"Old Jack [Pukurākau] was a wizard at steering and could wriggle a course through roots, snags, trees, rocks or shingle beds that in the case of a less skilful steerer would have cut the flax underneath the raft and so ripped up its bottom so that it would break up. He used to take trips up to the heads of the lakes (Ohau, Pukaki and Tekapo) to get birds and more especially eels, to be preserved for storage as winter food. He had a pataka or whata down here to put his catch in and he valued his annual trips. The process was to gut the eels when caught and sun dry them or sun cure them and then pack them in handy form to be brought down river to the sea coast. Great numbers were caught and it required strong mōkihi to transport them."

Sandy Te Maiharoa reflecting on the navigational skills of Tieke Pukurākau, c.1935

William Gordon Rutherford

William Gordon Rutherford owned Rugged Ridges Station from 1883 to 1899. Rutherford often spent time searching for deposits of moa bones on his station and nearby areas. In 1888 Christian Shirres recorded that during her stay at Rugged Ridges they would often search for moa bones and that Rutherford had gifted her a small collection of moa bones.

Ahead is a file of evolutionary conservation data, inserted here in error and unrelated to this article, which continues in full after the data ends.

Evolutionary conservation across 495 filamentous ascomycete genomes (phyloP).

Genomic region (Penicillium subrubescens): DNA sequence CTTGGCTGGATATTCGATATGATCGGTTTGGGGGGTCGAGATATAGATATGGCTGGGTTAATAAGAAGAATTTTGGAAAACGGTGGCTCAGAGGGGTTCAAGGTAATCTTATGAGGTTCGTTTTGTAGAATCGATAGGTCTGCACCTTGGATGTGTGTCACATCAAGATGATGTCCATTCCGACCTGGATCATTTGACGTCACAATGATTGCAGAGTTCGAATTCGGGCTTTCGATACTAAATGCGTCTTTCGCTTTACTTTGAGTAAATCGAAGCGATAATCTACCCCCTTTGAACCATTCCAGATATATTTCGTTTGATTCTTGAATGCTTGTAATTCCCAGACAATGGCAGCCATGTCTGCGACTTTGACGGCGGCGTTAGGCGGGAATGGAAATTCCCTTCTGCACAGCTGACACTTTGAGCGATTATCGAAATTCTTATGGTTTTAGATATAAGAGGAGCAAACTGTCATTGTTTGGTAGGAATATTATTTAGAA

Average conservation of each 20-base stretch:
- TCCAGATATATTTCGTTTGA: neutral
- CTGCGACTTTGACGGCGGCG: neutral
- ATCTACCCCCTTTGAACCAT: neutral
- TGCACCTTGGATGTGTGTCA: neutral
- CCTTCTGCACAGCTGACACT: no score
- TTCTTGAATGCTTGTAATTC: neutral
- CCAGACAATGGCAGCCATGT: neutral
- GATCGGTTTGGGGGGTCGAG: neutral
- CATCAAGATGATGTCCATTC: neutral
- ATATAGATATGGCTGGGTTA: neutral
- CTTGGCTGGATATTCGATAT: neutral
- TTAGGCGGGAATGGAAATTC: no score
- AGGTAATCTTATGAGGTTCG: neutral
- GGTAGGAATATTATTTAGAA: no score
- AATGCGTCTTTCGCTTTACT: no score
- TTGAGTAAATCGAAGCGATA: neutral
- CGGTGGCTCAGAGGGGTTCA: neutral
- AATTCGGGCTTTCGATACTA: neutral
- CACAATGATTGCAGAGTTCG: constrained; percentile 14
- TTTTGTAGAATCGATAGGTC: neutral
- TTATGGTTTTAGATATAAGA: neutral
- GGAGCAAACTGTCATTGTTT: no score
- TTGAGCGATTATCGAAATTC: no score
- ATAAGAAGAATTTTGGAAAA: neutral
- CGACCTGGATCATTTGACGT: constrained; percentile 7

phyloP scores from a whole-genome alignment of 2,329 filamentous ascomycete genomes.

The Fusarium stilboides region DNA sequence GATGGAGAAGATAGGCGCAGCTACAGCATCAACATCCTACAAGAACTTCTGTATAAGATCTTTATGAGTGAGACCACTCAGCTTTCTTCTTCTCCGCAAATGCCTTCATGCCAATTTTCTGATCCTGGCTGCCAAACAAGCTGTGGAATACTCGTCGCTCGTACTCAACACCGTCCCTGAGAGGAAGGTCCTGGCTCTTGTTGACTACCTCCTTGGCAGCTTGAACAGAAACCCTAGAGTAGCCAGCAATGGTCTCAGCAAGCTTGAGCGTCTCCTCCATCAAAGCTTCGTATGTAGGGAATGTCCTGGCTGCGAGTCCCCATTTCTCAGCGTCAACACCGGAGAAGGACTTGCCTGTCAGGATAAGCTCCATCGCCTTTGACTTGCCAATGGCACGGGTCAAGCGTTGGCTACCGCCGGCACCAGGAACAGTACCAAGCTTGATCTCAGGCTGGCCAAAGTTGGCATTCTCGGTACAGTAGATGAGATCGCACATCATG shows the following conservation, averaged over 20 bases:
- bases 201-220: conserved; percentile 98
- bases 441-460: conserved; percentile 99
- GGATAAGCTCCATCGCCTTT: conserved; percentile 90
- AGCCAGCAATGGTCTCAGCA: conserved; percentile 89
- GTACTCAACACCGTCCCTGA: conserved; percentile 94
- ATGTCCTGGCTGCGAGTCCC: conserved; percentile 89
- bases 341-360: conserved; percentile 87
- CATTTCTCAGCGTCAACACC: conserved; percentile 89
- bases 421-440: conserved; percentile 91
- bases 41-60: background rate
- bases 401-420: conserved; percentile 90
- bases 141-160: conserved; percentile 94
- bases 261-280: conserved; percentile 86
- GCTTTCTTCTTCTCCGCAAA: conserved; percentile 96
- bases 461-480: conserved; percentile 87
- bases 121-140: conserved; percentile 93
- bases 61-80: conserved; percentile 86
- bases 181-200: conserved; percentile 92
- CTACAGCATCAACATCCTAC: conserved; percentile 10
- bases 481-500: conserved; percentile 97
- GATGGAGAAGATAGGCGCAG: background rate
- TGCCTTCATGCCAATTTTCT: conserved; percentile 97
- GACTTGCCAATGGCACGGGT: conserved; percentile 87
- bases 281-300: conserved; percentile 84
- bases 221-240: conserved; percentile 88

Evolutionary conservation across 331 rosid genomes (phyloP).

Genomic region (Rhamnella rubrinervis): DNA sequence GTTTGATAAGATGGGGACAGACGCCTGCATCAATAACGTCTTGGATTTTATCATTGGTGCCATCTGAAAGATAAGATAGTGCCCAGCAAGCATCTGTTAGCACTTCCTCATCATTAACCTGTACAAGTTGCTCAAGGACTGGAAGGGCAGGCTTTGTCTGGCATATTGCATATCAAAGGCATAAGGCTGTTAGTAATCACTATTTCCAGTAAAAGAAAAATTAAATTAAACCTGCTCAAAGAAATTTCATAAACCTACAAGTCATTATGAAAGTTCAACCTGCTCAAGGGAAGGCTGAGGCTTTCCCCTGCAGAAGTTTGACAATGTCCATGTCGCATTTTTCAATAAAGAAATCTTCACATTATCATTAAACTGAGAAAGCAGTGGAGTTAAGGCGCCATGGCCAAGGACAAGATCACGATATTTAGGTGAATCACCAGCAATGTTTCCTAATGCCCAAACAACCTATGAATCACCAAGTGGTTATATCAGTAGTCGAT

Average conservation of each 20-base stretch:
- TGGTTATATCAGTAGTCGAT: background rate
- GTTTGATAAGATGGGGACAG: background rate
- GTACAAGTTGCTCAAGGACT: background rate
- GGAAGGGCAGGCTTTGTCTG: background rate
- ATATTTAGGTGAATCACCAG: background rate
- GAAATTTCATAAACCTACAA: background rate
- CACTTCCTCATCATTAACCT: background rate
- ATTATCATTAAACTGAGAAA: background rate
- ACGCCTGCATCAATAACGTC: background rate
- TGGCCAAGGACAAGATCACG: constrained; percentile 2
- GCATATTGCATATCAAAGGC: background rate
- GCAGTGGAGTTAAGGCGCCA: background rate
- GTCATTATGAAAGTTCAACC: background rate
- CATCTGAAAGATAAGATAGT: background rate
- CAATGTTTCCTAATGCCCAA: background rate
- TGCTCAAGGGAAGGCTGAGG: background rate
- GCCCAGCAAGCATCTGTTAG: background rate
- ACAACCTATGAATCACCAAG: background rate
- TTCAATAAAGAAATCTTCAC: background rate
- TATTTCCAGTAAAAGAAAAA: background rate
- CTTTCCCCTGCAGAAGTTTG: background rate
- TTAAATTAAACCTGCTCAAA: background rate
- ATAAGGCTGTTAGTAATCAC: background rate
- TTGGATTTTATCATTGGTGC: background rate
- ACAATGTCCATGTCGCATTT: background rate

Rutherford wanted to create a map showing the Māori names from Te Warokurī (Wharekuri Creek) to the Waitaki River mouth. Te Warokurī is the southern boundary of Rugged Ridges Station. In Rutherford's words "we are trying to make a map showing Maori names only for future reference when those who remember the names are dead".

Upon hearing these efforts, Surveyor-General Stevenson Percy Smith contacted Rutherford to encourage him to carry on with this task. When Smith was appointed Surveyor General in 1889 he directed the Department of Lands and Survey to actively collect and preserve Māori place names. Smith told Rutherford 'there is much of the old native history yet to be collected about the Waitaki, by any one who could spare the time for it.'

In 1896 Rutherford approached Eliza Slodden (nee Sizemore) to assist. Eliza lived at Glenavy and was the daughter of Richard Sizemore and Waniwani. She responded by saying that 'there is only one Maori family here that can give you any information and that is John Pukuraki.' A few months later in December 1896, Eliza sent Rutherford a map drawn by Tieke Pukurākau showing the Māori place names along the southern bank of the Waitaki River stretching from the river mouth to lakes Ōhau, Takapō and Pūkaki. The map also records the traditional place names along the North Otago coastline from the Waitaki River mouth to Waikouaiti.